With funding for the government set to run out Sep. 30, congressional Republicans have an overriding concern - to avoid a government shutdown, for which they often have been blamed in the past.
And with the presidential election a little more than a month after that date, and control of the Senate hanging in the balance, the stakes for Republicans are especially high.
In remarks from the Senate floor Monday morning, Majority Leader Mitch McConnell seemed optimistic a shutdown would be avoided. "We've made a lot of important progress, already," he said. "I expect to move forward this week on a continuing resolution through December 9th, at last year’s enacted levels and include funds for Zika control and for our veterans."
House Republicans also expressed hope for some kind of stop-gap funding bill, but that was made a bit dicier due to resistance from the House's conservative wing. "We all yell at each other a little but we all like each other,” said Dave Brat, R-VA, of the House's conservative Freedom Caucus.
That remark was a reference to Speaker Paul Ryan’s closed door meeting with GOP members on Friday in which he laid out the likely options to fund the government: a 3-month omnibus spending bill that would provide funding through December, or a 6-month omnibus that would carry funding through the lame duck session, or a series of "minibuses," in which the omnibus is broken into what Appropriations Chairman Hal Rogers called " bite-sized appropriations."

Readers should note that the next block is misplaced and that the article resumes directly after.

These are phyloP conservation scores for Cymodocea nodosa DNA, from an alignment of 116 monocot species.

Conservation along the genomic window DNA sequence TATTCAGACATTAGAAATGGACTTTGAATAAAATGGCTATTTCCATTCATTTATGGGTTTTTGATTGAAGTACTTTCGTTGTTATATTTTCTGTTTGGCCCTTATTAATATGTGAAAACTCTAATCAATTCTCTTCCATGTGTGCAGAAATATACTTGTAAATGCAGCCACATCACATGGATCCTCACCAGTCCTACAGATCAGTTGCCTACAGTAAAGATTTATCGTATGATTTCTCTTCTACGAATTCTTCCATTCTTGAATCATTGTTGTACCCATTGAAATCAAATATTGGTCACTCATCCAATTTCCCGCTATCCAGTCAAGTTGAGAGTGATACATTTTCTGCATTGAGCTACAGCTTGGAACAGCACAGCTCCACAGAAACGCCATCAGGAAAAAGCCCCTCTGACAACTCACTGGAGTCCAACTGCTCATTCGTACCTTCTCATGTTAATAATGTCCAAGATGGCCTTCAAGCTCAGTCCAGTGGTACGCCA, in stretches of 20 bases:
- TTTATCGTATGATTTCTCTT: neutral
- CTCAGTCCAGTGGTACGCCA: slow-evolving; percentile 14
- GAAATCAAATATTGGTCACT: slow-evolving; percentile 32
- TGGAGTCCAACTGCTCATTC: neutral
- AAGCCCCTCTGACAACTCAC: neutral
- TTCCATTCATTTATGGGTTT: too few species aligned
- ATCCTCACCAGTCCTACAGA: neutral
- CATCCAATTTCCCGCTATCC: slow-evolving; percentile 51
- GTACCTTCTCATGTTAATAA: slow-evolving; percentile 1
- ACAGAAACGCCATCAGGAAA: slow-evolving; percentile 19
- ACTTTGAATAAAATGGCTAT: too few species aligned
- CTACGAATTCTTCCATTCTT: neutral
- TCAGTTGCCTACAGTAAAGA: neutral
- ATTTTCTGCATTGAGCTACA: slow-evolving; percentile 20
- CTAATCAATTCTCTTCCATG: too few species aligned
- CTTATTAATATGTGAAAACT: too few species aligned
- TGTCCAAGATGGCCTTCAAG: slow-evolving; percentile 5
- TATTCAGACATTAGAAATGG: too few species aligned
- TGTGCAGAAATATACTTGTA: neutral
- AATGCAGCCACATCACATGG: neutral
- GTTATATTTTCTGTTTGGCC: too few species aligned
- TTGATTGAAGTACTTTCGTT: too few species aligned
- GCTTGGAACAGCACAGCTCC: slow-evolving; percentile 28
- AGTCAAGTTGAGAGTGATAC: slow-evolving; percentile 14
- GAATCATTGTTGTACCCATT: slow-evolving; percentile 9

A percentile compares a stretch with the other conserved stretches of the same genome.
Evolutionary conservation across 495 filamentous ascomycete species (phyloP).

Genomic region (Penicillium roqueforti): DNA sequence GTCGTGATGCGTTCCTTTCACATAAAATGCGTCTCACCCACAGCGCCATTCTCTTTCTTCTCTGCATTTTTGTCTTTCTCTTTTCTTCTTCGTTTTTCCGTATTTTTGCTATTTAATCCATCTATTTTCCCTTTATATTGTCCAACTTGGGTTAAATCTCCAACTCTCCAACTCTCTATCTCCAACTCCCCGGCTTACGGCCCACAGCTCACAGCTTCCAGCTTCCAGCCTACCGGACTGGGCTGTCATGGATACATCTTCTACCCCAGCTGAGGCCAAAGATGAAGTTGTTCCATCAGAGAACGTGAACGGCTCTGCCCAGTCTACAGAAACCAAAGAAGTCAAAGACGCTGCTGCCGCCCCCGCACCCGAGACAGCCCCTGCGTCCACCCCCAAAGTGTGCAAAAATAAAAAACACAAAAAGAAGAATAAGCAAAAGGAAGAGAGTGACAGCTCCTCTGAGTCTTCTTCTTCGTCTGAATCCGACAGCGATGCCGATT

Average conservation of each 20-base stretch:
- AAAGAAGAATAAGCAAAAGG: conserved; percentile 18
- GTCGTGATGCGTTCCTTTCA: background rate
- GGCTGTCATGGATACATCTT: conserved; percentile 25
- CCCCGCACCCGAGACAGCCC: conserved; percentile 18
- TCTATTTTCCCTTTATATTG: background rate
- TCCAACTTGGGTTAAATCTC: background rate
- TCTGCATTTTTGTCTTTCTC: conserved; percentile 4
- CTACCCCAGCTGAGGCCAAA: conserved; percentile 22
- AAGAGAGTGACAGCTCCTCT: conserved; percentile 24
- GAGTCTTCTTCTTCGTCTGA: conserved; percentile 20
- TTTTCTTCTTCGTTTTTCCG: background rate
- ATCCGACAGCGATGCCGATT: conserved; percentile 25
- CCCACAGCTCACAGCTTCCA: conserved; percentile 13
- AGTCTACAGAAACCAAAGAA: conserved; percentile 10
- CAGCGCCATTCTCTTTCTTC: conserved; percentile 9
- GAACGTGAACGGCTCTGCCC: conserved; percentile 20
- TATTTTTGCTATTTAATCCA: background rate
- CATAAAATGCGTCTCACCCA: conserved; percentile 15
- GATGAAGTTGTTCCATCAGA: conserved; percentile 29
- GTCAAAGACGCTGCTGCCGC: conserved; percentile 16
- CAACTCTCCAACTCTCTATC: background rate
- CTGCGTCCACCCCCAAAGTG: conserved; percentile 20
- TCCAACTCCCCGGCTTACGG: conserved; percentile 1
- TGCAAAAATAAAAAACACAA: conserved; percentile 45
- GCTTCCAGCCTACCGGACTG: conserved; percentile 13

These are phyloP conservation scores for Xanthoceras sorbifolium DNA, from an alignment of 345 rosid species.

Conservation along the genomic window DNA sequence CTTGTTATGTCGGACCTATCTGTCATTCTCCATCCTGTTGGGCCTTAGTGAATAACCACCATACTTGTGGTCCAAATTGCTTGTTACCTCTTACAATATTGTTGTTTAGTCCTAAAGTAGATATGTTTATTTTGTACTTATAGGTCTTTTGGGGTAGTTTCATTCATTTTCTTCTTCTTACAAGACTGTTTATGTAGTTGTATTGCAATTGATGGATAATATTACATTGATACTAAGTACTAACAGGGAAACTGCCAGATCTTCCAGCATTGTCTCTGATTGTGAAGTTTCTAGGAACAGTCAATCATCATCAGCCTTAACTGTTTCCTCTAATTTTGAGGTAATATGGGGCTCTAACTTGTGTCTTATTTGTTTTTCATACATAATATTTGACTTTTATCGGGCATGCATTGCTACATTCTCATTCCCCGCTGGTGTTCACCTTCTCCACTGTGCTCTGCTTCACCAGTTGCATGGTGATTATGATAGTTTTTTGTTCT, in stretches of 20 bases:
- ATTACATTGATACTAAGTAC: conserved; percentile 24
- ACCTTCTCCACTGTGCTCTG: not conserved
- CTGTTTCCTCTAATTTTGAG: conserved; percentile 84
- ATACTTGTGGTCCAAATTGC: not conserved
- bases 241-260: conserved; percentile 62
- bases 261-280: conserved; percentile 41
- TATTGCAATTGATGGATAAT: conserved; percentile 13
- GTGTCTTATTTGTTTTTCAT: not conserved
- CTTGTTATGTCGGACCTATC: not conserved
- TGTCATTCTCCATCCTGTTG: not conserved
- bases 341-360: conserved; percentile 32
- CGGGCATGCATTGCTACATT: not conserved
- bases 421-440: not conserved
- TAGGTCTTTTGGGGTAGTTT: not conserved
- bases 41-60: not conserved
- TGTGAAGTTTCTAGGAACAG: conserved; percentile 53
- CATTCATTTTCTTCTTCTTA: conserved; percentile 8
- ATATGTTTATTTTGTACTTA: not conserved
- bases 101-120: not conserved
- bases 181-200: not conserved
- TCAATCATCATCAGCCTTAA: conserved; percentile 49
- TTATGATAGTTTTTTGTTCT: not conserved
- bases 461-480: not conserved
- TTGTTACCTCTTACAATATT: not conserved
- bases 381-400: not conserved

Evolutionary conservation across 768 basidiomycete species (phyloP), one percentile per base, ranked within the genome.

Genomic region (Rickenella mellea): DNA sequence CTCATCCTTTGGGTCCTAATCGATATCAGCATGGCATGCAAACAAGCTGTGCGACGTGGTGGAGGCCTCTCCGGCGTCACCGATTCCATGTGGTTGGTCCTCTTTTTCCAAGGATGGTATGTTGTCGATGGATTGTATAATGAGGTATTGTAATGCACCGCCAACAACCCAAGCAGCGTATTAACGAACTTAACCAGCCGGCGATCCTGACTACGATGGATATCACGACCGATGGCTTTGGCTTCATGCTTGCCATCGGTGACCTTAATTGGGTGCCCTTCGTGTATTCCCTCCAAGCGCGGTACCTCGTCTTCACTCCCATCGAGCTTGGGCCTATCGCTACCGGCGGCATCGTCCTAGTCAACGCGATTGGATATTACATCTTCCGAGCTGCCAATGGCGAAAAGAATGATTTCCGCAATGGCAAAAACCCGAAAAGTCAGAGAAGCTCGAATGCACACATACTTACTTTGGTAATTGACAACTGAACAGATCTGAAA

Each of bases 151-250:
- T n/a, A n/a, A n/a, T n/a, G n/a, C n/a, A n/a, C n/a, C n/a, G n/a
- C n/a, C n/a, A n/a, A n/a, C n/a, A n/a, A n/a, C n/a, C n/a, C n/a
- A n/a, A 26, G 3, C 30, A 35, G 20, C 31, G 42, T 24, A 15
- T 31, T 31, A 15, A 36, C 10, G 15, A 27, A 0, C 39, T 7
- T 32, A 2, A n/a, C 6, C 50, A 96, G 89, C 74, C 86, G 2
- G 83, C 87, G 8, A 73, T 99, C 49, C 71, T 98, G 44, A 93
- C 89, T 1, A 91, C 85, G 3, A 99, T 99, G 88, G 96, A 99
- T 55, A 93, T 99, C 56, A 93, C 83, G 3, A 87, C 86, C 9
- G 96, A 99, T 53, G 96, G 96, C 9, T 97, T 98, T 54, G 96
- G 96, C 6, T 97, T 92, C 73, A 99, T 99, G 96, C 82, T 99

"I want to see us go to the middle of December to give us a chance to try to put together passable minibuses to try to enact as many of the appropriations bills that we could run through the committee as possible," Rogers told Fox News.
The minibuses might also help to appease House conservatives who fear what Democrats could do in a lame duck session, should their party win the White House or wrest control of the Senate away from Republicans. "We don't know what's coming at us in the lame duck, and that's why we don't want to do a short term CR, because no one knows what's coming," Brat said.
Late Monday, the leadership of both houses - McConnell, Senate Minority Leader Harry Reid, Ryan and House Minority Leader Nancy Pelosi - met with President Obama at the White House in an attempt to resolve the spending issues. The President also sounded an optimistic note. "My hope is by the time Congress adjourns before the election that we will have agreement in place to fund the government and that our Zika funding will be taken care of," he said.
Also still unresolved is the Saudi Arabia terrorism lawsuit bill the House passed Friday.
On Monday, White House Press Secretary Josh Earnest said for the first time that Obama will veto the bill as presently written.